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Climate Change Projected to Impact the USA in Many Ways

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Climate Change Impacts in the United States: The Third National Climate Assessment was published in May, 2014. It is the government’s official review and evaluation of climate change in the USA, focusing both on changes occurring now and on changes that can be expected throughout the remainder of this century. The full report is available for free over the Internet, and so is a “Highlights” document.

Natural vs Human CausesThe report confirms that climate change is real and that it is human caused. The first graphic at right concerns global temperature from 1900 to 2005. The green band shows what temperature you would expect based on natural factors alone, the blue band shows what you would expect based on both natural and human factors, and the black line shows the actually observed temperatures. Somewhere around 1940, the blue and green bands start to diverge, with natural factors alone (the green band) simulating roughly constant temperatures, but combined human and natural factors (the blue band) simulating increased temperatures. The actually observed temperature tracks only one of these bands: the blue one. Climate change is human caused. (Chart from the full report, p. 8.)

(Click on chart for larger view.)

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100° days in the USAIf we quickly curb our greenhouse gas (GHG) emissions, the average global temperature is predicted to rise 3-5°F by the end of the century, but 5-10°F if we don’t. In some regions, that doesn’t sound so bad. But if you are in a region that already has temperatures over 95 or 100°, that may not sound so good. The average global temperature has already risen by 1.3-1.9°F since 1895. The second graphic shows locations with temperatures above 100°F in 2011. The black circles denote weather stations that reported at least 1 such day. The colors show the number of days that temperatures were above 100°F. (Chart from the highlights, p. 24.)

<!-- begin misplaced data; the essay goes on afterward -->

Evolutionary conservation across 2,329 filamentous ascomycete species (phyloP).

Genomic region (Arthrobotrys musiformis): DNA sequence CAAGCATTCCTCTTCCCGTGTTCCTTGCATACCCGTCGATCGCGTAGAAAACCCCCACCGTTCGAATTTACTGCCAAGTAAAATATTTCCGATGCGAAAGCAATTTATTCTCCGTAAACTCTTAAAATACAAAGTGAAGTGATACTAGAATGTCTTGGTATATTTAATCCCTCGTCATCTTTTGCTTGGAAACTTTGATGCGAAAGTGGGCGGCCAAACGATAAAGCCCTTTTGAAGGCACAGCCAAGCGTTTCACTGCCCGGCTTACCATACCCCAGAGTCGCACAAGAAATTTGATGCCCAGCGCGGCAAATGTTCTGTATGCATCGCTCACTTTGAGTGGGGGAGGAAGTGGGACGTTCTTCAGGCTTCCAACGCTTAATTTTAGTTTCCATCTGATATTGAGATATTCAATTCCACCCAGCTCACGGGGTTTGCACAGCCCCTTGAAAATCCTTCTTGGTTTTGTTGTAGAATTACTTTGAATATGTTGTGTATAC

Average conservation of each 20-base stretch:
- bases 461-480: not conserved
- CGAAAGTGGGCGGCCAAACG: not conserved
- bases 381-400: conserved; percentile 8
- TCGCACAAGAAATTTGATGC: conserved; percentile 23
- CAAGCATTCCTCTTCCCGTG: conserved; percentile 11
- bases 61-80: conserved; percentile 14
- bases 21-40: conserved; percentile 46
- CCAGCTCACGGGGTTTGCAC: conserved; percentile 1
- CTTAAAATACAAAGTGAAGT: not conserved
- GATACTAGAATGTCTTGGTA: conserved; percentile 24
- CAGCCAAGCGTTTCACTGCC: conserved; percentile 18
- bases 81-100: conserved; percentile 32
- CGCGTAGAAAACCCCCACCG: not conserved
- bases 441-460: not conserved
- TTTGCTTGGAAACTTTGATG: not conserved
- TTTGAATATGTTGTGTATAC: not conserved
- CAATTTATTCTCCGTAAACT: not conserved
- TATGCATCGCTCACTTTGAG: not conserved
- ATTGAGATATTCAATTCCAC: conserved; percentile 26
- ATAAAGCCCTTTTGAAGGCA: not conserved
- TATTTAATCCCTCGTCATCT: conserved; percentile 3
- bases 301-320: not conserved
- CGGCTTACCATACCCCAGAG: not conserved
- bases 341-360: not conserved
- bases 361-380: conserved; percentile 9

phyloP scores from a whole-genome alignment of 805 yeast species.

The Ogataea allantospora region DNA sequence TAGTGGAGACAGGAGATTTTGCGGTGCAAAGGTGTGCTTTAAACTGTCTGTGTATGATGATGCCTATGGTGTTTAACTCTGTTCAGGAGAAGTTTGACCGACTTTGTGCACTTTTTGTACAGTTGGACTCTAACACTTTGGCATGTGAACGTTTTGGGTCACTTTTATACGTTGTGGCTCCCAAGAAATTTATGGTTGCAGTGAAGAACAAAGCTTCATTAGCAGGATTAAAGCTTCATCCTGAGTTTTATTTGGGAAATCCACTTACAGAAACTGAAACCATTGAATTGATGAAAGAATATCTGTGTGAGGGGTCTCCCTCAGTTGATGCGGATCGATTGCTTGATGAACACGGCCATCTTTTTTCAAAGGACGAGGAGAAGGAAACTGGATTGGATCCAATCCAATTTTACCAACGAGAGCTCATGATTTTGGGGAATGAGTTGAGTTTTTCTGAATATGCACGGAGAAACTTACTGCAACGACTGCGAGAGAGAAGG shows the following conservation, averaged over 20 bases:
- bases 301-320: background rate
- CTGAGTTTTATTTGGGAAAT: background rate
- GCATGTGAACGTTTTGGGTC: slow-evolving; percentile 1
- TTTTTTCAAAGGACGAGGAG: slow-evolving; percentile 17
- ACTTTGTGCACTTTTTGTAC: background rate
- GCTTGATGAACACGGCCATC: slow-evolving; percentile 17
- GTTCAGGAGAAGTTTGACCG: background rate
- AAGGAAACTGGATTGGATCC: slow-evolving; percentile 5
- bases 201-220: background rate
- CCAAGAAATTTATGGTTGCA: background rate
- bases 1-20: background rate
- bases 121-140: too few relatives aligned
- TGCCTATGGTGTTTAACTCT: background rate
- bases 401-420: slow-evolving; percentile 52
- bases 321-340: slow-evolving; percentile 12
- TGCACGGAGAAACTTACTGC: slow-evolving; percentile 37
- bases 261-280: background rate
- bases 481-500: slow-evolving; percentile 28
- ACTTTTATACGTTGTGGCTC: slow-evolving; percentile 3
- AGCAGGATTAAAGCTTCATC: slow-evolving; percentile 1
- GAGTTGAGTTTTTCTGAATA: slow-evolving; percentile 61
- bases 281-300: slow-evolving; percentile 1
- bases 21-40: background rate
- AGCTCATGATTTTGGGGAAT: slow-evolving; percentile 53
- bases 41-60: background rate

(Click on map for larger view.)

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Soil Moisture MapMany regions of the country have actually experienced increased precipitation. However, higher temperatures increase the rate of evaporation, causing the soil to dry out faster. As soil dries out, the heat of the sun goes into heating the soil rather than evaporating its moisture, resulting in even hotter and dryer conditions. In addition, even in areas where the total amount of precipitation is not projected to decline, more of it is projected to come during heavy downpours, leaving less to occur at other times. The result is a pattern of heavier precipitation, followed by longer dry spells in between. Large areas across the South, the Mississippi Valley, and the Great Plains already have significantly drier soil than 25 years ago. (See map at right, from full report p. 72.)

(Click on map for larger view.)

Snowpack DeclineLarge portions of the country depend on melting snowpack for their primary water source, especially in the West. But increasing temperatures are likely to reduce the snowpack and cause it to melt earlier, leading to water shortages later in the year. In the graphic at right, the top map shows the projected decrease by mid-century in the amount of water locked up in the snowpack on April 1, assuming continued high GHG emissions. The middle map shows the projected decrease in runoff from April through June. The bottom map shows the projected decrease in soil moisture on June 1. (Graphic from full report, p. 71) As you wonder why the decrease in soil moisture is so much less than the other two decreases, remember that these are arid and semi-arid areas, and the soil is already sandy and dry. For a satellite photo of the 2014 snowpack compared to the normal snowpack, click this link: http://earthobservatory.nasa.gov/IOTD/view.php?id=82910.

(Click on map for larger view.)